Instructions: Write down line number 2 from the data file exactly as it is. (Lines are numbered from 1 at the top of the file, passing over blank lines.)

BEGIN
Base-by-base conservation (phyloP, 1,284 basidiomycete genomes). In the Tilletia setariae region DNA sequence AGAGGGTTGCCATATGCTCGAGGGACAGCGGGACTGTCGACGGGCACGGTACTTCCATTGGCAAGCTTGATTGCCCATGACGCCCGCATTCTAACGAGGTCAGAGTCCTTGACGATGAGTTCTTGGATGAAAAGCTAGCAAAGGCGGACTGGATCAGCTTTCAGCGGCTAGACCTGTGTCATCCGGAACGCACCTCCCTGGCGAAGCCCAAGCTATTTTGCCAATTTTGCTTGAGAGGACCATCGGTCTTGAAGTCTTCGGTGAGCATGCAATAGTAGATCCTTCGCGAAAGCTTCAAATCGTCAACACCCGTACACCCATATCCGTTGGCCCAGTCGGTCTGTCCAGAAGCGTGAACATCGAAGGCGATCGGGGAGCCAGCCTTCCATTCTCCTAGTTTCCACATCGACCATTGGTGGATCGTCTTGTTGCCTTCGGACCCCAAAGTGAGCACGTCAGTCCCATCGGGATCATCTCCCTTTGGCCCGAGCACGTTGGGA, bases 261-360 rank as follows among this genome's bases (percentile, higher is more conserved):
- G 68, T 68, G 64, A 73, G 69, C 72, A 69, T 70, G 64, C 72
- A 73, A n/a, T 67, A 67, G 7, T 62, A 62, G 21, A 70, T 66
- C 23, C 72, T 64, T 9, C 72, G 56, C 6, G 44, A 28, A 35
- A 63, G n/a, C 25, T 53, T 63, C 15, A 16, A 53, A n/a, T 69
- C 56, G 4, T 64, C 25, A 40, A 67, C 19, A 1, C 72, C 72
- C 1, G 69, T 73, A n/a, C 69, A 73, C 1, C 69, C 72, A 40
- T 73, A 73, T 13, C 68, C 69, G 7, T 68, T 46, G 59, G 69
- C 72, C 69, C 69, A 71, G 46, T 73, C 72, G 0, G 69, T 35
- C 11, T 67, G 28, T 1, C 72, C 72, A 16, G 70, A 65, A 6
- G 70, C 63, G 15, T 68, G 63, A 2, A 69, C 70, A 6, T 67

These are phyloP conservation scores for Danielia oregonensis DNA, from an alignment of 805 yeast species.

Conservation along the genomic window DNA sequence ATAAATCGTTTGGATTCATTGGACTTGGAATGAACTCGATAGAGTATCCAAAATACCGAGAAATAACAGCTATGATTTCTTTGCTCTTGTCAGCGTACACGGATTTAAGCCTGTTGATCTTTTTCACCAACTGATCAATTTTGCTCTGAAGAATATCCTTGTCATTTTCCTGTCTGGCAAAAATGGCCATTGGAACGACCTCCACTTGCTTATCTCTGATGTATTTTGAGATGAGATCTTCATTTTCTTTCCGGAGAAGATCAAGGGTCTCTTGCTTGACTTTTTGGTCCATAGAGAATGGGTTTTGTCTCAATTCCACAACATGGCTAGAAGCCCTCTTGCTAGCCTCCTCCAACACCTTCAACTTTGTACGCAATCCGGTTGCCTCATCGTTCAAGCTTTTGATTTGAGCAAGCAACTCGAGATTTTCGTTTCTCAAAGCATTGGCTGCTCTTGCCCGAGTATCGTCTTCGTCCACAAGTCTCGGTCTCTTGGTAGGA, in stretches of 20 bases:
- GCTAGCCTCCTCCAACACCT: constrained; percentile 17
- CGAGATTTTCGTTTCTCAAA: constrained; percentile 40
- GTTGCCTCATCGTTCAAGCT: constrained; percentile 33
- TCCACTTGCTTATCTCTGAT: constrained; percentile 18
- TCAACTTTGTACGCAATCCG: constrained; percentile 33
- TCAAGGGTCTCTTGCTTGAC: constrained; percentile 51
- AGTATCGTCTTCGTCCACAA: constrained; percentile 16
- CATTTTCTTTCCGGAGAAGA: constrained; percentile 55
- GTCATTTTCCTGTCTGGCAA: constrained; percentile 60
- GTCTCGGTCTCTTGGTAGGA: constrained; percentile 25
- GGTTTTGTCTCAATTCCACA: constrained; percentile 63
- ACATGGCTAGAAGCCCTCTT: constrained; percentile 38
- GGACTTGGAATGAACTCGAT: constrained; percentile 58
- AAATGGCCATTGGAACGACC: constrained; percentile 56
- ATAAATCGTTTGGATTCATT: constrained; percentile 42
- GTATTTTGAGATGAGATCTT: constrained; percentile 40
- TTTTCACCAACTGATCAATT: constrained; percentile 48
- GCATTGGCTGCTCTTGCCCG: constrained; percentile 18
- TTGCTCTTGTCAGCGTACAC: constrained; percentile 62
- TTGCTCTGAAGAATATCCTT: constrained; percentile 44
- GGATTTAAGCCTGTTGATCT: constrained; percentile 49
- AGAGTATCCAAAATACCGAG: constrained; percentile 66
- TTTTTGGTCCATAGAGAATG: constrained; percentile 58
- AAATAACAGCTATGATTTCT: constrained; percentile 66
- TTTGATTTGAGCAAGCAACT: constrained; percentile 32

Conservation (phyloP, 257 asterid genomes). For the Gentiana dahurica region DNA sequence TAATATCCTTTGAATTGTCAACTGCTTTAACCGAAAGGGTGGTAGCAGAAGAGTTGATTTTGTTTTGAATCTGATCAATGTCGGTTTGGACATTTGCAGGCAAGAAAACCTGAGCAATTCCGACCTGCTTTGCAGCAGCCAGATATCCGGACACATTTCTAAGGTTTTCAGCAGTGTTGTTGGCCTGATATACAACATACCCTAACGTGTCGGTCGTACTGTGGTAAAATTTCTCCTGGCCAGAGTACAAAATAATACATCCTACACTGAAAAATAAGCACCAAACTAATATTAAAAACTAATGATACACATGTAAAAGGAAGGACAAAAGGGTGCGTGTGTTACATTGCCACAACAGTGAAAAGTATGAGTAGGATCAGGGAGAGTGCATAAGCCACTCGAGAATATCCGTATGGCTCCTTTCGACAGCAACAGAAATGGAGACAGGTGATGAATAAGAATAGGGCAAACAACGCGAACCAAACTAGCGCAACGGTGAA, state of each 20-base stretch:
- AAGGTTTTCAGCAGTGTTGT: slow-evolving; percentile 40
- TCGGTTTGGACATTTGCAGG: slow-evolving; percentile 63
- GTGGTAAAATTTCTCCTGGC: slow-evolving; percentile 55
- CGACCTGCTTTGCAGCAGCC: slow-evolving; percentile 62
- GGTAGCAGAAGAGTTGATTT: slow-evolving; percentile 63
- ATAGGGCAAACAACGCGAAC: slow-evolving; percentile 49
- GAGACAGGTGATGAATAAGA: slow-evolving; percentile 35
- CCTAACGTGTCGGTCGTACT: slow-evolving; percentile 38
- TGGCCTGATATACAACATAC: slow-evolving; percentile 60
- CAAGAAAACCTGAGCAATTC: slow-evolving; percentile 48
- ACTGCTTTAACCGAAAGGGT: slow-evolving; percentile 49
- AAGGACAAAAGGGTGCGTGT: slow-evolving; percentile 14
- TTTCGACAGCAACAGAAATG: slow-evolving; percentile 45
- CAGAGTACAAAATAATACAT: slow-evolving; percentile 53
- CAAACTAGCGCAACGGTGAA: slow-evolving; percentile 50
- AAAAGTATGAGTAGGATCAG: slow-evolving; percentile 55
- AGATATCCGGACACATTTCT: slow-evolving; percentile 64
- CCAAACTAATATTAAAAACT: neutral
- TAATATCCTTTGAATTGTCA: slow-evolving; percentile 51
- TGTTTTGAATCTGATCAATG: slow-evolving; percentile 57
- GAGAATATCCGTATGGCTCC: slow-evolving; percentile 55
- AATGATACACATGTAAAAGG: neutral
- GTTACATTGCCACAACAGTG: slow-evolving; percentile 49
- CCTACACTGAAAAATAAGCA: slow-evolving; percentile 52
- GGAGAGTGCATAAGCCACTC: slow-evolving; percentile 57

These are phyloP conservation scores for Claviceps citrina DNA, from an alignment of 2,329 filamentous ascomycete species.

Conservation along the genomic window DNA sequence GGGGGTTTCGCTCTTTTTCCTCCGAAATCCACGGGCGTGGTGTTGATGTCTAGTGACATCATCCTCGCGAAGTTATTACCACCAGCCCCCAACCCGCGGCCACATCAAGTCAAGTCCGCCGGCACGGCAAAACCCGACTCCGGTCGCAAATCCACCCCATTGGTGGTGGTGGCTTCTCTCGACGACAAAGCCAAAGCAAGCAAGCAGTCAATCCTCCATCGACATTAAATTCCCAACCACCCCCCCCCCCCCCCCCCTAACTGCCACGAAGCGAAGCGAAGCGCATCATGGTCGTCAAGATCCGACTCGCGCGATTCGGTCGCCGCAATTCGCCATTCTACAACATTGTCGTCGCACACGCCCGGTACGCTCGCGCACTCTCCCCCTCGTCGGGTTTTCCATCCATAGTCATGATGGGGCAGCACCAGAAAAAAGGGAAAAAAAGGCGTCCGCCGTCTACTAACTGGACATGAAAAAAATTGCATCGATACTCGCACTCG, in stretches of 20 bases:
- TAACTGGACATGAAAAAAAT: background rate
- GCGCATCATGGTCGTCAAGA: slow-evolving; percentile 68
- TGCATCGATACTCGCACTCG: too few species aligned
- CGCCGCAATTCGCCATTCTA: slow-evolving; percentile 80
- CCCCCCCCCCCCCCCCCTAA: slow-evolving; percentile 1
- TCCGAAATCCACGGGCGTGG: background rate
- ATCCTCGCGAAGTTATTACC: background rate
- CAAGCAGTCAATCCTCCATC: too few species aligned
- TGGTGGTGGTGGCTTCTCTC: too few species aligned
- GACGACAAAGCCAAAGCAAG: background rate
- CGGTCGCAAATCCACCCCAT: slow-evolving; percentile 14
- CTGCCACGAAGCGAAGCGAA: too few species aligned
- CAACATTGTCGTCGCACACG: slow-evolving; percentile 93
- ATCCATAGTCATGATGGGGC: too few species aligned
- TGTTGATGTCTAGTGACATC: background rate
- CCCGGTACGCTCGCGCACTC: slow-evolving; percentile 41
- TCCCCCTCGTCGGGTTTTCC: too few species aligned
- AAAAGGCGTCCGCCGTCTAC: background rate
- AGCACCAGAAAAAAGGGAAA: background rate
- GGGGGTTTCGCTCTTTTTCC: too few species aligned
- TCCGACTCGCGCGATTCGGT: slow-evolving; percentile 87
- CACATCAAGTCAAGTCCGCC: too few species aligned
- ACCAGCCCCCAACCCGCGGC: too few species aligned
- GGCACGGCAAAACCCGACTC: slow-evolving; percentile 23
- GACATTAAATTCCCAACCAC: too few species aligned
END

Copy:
- G 68, T 68, G 64, A 73, G 69, C 72, A 69, T 70, G 64, C 72